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ISRN Urology
Volume 2012 (2012), Article ID 475729, 3 pages
http://dx.doi.org/10.5402/2012/475729
Research Article

Tissue Banking: Relationship with Blood Donor and Organ Donor Card Status

1School of Public Health, Physiotherapy & Population Science, University College Dublin, Dublin 4, Ireland
2Department of Psychiatry, Mater Misericordiae University Hospital, Dublin 7, Ireland

Received 28 November 2011; Accepted 25 December 2011

Academic Editors: D. Minardi and G. D. Stewart

Copyright © 2012 Kenneth D. McKenzie et al. This is an open access article distributed under the Creative Commons Attribution License, which permits unrestricted use, distribution, and reproduction in any medium, provided the original work is properly cited.

Abstract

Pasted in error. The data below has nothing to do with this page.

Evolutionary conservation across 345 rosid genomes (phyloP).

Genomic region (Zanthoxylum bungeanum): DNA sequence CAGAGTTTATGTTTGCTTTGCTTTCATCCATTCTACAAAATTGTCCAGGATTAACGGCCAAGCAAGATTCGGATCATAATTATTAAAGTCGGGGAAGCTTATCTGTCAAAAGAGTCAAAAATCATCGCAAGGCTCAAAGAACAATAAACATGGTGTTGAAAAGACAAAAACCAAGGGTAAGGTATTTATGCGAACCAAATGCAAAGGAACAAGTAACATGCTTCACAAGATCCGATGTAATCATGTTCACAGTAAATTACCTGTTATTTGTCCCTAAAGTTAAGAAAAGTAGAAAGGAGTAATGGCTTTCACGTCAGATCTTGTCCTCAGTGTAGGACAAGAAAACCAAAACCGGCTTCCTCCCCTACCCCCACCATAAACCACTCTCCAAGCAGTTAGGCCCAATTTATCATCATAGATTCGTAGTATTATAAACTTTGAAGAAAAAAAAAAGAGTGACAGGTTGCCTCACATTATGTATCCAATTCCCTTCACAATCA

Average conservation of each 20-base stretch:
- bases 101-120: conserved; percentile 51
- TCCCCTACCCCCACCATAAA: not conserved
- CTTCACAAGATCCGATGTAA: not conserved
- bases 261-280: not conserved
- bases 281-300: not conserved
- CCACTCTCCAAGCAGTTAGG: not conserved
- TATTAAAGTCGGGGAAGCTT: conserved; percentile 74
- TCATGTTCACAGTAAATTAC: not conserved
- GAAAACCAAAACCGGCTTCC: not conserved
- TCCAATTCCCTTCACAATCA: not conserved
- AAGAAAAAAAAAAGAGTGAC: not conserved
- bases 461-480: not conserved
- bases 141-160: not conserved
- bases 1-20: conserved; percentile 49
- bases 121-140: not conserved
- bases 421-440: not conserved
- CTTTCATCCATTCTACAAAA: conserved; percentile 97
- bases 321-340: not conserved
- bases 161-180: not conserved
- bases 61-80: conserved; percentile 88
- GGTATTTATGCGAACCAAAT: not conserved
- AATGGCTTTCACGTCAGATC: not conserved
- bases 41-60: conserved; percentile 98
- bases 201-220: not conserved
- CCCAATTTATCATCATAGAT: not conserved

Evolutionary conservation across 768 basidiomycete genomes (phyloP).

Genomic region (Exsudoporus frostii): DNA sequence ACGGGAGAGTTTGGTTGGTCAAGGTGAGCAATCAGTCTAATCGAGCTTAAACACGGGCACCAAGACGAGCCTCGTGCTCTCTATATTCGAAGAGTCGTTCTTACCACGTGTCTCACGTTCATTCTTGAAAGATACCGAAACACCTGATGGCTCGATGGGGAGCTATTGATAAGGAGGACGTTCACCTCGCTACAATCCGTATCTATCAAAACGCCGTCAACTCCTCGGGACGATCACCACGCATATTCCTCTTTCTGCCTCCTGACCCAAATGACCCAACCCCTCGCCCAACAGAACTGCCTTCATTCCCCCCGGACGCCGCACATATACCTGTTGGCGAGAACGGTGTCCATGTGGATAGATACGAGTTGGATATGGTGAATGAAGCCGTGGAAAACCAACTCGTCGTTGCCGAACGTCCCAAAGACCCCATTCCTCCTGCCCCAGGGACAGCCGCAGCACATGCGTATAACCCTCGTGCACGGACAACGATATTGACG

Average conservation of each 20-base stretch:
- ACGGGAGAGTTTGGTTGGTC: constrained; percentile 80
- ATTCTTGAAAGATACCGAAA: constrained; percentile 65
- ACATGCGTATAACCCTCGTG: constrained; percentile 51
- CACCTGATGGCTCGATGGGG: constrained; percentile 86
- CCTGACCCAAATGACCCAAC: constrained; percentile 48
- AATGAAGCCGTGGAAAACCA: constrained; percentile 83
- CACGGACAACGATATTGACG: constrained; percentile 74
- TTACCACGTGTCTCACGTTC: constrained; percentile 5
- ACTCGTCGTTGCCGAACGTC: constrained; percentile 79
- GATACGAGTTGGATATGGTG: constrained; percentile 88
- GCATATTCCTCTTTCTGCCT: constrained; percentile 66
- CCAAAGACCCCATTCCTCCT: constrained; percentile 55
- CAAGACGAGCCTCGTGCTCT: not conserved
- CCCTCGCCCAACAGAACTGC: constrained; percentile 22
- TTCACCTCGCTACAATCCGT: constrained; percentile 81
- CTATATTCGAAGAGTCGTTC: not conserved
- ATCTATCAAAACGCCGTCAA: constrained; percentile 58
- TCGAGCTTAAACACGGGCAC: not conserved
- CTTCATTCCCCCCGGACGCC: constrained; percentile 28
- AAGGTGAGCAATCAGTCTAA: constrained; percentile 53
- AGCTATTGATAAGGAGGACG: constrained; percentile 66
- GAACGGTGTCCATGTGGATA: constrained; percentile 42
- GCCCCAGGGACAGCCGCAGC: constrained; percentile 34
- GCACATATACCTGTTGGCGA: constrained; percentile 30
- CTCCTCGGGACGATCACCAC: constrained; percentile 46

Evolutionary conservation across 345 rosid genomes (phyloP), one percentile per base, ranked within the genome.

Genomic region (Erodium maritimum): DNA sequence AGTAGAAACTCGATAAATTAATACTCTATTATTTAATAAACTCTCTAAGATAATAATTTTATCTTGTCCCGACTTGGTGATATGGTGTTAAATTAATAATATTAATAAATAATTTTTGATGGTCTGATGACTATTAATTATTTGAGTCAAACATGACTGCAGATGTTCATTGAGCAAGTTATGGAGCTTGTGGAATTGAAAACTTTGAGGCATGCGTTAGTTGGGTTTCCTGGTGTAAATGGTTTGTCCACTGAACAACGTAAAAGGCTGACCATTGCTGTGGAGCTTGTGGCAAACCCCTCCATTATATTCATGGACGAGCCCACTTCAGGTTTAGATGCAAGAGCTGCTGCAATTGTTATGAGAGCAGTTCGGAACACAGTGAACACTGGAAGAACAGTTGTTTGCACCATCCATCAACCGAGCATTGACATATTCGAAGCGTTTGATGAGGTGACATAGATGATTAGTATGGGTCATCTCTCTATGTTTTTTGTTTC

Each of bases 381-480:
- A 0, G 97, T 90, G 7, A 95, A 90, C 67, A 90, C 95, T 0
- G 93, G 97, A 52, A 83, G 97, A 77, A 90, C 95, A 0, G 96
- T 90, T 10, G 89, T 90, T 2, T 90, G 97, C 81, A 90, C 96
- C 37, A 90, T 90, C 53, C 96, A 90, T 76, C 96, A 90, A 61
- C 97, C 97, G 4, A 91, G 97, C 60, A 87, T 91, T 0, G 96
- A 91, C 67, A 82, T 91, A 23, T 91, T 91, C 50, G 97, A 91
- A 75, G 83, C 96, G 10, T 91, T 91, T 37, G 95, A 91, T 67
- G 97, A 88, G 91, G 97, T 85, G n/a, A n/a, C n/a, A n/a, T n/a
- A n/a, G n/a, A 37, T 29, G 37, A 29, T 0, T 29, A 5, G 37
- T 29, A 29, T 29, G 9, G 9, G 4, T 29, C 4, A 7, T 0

Understanding the relationships among altruistic health acts may serve to aid therapeutic research advances. In this paper, we report on the links between two such behaviours—donating blood and carrying an organ donor card—and willingness to donate urological tissue to a tissue bank. Reasons for the differential willingness to do so are examined in this paper. A systematic sample of 259 new and returning attendees at a tertiary urology referral clinic in Ireland completed a self-report questionnaire in an outpatient setting. In addition to demographic details, details of known diagnosis of malignancy and family history of cancer; attitudes to tissue donation for research purposes were gauged using a 5-point Likert scale. Both blood donors and organ donor card carriers were more likely to be willing to donate tissue for research purposes. Blood donors were more likely want to know their overall results in comparison to nonblood donors and want their samples to be used for nonprofit research. Our hypothesis that being a blood donor would be a better predictor to donate urological tissue than being an organ donor card carrier borne out by the trends reported above.